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Ability Profiling And School Failure

Author: Kathleen M. Collins
Publisher: Routledge
ISBN: 1135637156
Size: 35.84 MB
Format: PDF, Kindle
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Ability Profiling and School Failure: One Child's Struggle to Be Seen as Competent explores the social and contextual forces that shape the appearance of academic ability and disability and how these forces influence the perception of academic underachievement of minority students. It is a powerful case study of a competent fifth grader, an African American boy growing up in a predominantly white, rural community, who was excluded from participating in science and literacy discourses within his classroom community. The case study form allows for the integration of the story of the student's struggle to be seen as competent in school, a context where his teacher perceives him as learning disabled, with Collins' own perspective as a researcher and teacher-educator engaged in a professional development effort with the teacher. The contribution of this book is to make visible the situated and socially constructed nature of ability, identity, and achievement, and to illustrate the role of educational and social exclusion in positioning students within particular identities. Highly relevant across the field of education, this book will particularly interest researchers, graduate students, and professionals in literacy and science education, curriculum and instruction, sociocultural theories of learning, discourse analysis of classrooms, research on teaching and learning, special education, social foundations, and teacher education.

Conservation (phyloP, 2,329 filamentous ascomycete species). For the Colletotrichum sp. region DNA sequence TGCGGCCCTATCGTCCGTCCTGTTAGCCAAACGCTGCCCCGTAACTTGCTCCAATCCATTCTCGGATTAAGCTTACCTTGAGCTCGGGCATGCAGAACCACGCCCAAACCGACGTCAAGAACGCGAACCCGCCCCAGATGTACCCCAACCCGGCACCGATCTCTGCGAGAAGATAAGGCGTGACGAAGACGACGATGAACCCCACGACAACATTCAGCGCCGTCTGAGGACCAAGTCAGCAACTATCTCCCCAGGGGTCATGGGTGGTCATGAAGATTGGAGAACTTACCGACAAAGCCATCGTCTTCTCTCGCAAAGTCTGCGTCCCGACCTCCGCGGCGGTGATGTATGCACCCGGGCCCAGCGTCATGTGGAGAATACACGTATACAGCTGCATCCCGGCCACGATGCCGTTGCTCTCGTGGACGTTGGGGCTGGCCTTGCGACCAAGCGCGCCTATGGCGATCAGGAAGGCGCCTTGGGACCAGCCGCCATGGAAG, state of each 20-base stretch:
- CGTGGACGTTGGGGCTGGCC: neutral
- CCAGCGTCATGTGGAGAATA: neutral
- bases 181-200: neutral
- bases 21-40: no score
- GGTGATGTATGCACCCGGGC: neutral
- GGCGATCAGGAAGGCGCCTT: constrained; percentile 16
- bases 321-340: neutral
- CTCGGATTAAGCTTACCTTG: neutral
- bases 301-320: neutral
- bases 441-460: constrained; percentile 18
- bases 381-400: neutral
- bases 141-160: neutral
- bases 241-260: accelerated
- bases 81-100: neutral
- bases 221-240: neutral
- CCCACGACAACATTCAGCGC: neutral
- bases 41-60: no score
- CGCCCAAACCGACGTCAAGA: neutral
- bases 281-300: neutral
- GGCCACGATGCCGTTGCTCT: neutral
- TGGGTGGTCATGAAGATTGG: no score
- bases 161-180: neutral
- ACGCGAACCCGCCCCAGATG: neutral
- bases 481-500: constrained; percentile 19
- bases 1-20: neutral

Teaching Science To Every Child

Author: John Settlage
Publisher: Routledge
ISBN: 1317313291
Size: 11.47 MB
Format: PDF, ePub, Docs
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Ambitious and encouraging, this text for prospective and practicing elementary and middle school science teachers, grounded in contemporary science education reform, is a valuable resource that supplies concrete approaches to support the science and science-integrated engineering learning of each and every student. At its core, it is based in the view that science is its own culture, consisting of unique thought processes, specialized communication traditions, and distinctive methods and tools. Using culture as a starting point and connecting it to effective instructional approaches, the authors describe how a teacher can make science accessible to students who are typically pushed to the fringe—especially students of color and English language learners. Written in a conversational style, the authors capture the tone they use when they teach their own students. The readers are recognized as professional partners in the shared efforts to increase access, reduce inequities, and give all students the opportunities to participate in science. Changes in the Third Edition: Features an entirely new chapter on engineering and its integration with science in K-8 settings. Provides fresh attention to the Framework and Next Generation Science Standards while distancing previous attention to process skills and inquiry teaching. Incorporates the latest research about science practices, classroom discussions, and culturally responsive strategies. Retains an accessible writing style that encourages teachers to engage in the challenges of providing equitable and excellent science experiences to all children. Updated companion website: online resources provide links to web materials, slideshows specific to each chapter for course instructors’ use, and supplement handouts for in-class activities: www.routledge.com/cw/Settlage

Promoting Social Justice For Young Children

Author: Beatrice S. Fennimore
Publisher: Springer Science & Business Media
ISBN: 9789400705708
Size: 46.43 MB
Format: PDF, Mobi